Tom Tromey
Sat Sep 11 01:46:00 GMT 2010

>>>>> "Stan" == Stan Shebs <> writes:

Stan> The '#' syntax is in the old spec actually, you even commented about
Stan> it in :-)

Yeah.  More or less I am working through rediscovering the reasons all
those things were in the spec in the first place.

>From the global breakpoint message, it looks like you are planning to
tackle this in some way.  I forgot about this part of your project,
sorry about that.

Tom> This means associating new metadata with a new kind of breakpoint and
Tom> coming up with a new command name.  This seems like more work, for a
Tom> result that is not as nice to use.

Stan> What I've been doing for now for global breakpoints is to add the
Stan> quasi-i/t set as another attribute of a breakpoint, a la thread or
Stan> cond_string.  This then is both interpreted by GDB, for processes that
Stan> are currently under GDB's control, and passed to a kernel module that
Stan> is monitoring all other processes for hits.

My initial patch was to replace the pspace field in breakpoint with an
I/T set.  This works fine, the problem is that it breaks the MI
invariant of one source location per breakpoint.  I think your approach
probably won't have this problem, because (I assume) your global
breakpoints are inherently objfile-specific.

What kinds of specifications does the kernel module accept?
If the kernel accepts something more limited than gdb, we could always
just upload an approximation to an I/T set and let gdb filter out the
ones it doesn't care about.

FWIW, my current use case is very simple: start gdb on gcc, set a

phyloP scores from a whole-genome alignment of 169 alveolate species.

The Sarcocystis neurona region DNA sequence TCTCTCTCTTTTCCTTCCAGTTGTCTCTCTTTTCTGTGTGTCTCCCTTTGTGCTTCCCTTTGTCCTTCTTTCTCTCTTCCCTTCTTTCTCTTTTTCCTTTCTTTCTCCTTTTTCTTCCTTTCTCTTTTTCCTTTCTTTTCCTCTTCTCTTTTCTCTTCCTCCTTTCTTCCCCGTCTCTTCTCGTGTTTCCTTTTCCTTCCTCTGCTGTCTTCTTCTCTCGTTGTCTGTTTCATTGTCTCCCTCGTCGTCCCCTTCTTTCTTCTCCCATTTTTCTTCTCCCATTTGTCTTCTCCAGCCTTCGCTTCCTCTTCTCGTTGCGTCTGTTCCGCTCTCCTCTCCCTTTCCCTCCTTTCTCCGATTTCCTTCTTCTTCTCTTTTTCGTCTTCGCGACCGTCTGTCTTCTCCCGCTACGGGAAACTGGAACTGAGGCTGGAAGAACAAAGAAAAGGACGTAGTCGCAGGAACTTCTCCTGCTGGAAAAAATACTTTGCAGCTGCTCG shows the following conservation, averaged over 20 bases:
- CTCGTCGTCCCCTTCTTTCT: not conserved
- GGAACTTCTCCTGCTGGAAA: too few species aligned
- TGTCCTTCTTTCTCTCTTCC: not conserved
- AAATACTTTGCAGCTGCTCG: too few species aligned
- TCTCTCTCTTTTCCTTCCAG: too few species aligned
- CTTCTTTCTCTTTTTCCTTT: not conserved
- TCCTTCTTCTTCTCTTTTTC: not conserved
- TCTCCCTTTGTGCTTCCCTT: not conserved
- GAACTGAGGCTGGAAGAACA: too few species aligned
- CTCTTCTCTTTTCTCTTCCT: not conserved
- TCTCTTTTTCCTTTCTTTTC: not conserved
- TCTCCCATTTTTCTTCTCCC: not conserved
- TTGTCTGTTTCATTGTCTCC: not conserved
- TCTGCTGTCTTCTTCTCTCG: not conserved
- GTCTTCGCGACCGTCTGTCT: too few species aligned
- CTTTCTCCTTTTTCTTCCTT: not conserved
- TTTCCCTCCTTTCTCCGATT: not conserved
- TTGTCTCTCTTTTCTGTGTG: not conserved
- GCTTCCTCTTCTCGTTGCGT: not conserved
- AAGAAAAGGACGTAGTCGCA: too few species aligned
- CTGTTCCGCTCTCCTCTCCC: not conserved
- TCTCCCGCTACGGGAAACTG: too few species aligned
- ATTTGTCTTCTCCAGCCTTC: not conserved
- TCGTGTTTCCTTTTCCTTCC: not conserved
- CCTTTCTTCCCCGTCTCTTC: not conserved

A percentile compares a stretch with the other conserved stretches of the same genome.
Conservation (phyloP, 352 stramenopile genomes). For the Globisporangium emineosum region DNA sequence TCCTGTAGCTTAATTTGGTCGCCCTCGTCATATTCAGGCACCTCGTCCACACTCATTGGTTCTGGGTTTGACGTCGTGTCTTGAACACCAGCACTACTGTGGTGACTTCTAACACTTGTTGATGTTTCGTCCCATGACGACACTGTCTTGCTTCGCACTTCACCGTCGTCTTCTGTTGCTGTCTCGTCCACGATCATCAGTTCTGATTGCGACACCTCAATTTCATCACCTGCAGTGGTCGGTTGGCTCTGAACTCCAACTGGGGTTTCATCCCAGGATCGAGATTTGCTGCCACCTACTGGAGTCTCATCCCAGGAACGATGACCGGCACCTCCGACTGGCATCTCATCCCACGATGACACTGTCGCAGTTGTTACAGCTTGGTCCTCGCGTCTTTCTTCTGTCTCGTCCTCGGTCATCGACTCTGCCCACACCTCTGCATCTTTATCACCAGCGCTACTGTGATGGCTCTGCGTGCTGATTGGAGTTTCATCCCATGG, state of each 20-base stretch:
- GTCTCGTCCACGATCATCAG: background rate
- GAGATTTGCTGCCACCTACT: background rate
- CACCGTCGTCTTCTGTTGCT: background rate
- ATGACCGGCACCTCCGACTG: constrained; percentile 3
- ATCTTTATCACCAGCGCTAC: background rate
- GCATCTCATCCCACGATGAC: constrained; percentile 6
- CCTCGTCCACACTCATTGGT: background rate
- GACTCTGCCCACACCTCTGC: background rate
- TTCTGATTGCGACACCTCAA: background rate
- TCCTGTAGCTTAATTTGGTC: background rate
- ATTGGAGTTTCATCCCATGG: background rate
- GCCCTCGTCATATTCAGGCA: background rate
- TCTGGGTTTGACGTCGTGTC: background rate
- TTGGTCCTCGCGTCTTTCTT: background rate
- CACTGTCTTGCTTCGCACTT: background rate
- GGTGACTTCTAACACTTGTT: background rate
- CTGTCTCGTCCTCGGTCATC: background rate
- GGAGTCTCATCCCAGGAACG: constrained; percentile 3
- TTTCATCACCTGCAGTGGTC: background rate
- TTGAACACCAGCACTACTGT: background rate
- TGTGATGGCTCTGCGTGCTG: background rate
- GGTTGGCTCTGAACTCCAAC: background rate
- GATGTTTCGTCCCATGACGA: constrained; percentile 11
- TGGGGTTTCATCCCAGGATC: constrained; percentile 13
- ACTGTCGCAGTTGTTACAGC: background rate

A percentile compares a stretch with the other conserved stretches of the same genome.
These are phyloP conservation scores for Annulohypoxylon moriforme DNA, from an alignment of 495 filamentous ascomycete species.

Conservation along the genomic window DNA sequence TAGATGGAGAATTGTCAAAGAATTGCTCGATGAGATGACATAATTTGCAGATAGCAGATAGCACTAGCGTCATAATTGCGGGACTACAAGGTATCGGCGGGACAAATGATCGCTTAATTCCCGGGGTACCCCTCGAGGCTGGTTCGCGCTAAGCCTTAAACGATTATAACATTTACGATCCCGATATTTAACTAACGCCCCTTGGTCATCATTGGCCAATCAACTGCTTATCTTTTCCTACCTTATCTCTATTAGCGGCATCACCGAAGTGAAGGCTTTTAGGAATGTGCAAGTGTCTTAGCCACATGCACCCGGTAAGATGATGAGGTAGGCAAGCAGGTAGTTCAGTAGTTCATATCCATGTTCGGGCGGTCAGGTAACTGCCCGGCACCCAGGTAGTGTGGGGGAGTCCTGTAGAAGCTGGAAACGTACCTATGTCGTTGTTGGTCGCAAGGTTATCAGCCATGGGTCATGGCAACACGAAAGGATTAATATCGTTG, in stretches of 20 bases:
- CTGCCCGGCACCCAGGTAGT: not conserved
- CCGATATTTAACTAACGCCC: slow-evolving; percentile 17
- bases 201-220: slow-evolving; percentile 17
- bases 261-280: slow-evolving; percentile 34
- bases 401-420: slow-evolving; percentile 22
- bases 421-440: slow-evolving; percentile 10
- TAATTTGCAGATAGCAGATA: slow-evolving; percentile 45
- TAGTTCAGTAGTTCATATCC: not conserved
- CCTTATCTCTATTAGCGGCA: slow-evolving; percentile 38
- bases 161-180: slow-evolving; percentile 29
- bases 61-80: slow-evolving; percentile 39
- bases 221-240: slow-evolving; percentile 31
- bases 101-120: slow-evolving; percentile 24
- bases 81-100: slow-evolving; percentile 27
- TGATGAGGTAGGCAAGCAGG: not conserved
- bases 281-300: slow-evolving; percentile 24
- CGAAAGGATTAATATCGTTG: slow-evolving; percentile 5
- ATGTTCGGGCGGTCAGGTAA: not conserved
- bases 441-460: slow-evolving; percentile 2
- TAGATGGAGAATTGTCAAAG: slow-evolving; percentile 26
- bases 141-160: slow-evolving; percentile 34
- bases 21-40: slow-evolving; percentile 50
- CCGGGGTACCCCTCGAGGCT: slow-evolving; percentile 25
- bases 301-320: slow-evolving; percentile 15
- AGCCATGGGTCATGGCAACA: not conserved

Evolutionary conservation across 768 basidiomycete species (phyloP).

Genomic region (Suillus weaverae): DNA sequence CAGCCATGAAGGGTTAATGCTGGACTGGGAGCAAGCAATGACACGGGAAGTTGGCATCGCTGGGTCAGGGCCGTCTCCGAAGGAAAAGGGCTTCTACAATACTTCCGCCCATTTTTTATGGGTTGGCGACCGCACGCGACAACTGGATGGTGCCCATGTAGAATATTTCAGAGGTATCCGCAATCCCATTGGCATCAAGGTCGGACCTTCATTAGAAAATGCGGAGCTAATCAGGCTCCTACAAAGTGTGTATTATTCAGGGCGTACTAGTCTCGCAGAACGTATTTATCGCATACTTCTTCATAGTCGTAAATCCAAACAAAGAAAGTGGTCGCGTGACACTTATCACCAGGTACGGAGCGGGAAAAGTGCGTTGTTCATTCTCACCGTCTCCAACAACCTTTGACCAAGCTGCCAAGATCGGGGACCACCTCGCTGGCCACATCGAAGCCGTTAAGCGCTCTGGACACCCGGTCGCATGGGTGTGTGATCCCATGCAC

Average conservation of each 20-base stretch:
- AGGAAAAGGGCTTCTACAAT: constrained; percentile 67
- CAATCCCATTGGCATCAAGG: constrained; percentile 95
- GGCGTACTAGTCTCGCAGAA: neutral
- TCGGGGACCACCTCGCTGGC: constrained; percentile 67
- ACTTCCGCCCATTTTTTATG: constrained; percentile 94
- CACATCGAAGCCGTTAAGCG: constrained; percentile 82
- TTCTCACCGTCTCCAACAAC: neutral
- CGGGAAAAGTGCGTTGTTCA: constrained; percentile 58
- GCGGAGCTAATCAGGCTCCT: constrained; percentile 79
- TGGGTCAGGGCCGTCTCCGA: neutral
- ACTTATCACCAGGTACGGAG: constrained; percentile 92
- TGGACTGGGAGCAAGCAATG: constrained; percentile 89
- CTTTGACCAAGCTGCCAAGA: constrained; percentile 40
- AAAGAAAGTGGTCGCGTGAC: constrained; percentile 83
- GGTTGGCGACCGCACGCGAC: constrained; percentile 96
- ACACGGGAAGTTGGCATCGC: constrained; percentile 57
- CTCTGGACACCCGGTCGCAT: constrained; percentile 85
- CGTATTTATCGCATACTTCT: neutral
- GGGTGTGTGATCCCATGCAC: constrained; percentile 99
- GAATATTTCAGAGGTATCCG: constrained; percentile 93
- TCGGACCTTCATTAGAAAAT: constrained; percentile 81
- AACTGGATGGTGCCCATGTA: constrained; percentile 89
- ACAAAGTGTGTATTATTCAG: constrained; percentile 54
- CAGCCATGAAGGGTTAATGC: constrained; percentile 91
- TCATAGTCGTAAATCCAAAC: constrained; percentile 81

breakpoint that will be resolved in cc1, run.  I think this is a pretty
reasonable thing to want to do; for me it seems ok to require a little
extra work (like adding "[*]" to the break command), but not a lot of
extra work (like looking up the full path to cc1 to give to

Maybe it would be ok for "break collect_args" to mean "break on the
first instance of collect_args that is resolved anywhere, but now
convert this to a breakpoint that only resolves to this particular
function in this objfile.  I don't know... it doesn't feel completely
natural to me, but that isn't a very strong reason for anybody else to
do anything :)

Stan> I/T sets are one of the bits that didn't make it from
Stan> multiprocess-20081120-branch to the trunk.

I did look at this, but I ended up writing my own.  You can see it here:;a=blob_plain;f=gdb/itset.h;hb=archer-tromey-multi-inferior;a=blob_plain;f=gdb/itset.c;hb=archer-tromey-multi-inferior

Stan> In my global breakpoint project
Stan> ( ), I've been
Stan> using a "process" keyword where "thread" and "task" are used now.

My first reaction to these kinds of extensions is caution, because they
can introduce expression ambiguity.  (I've sometimes considered adding
";" as an expression terminator to help with this...)

Could you expand more on what you are planning?  E.g., exactly what
syntax you intend to support, how users will specify sets of processes,
etc?  I read your post and I see the PID range thing... is that the only
way?  That isn't ambiguous, but putting an I/T set here would be.
Unless we changed the I/T set syntax (using {} would work).

I guess I don't mind if we have multiple syntaxes, though it seems like
if the I/T set syntax is flexible enough and simple enough, we could
just use it everywhere.

Maybe I should just wait until you and/or the UPC guys have everything
finished :-).  It sounds like we have substantial overlap.  There's also
a lot of overlap between your work and the ugdb project... we'll have
some interesting discussions at the GCC Summit this year :-)


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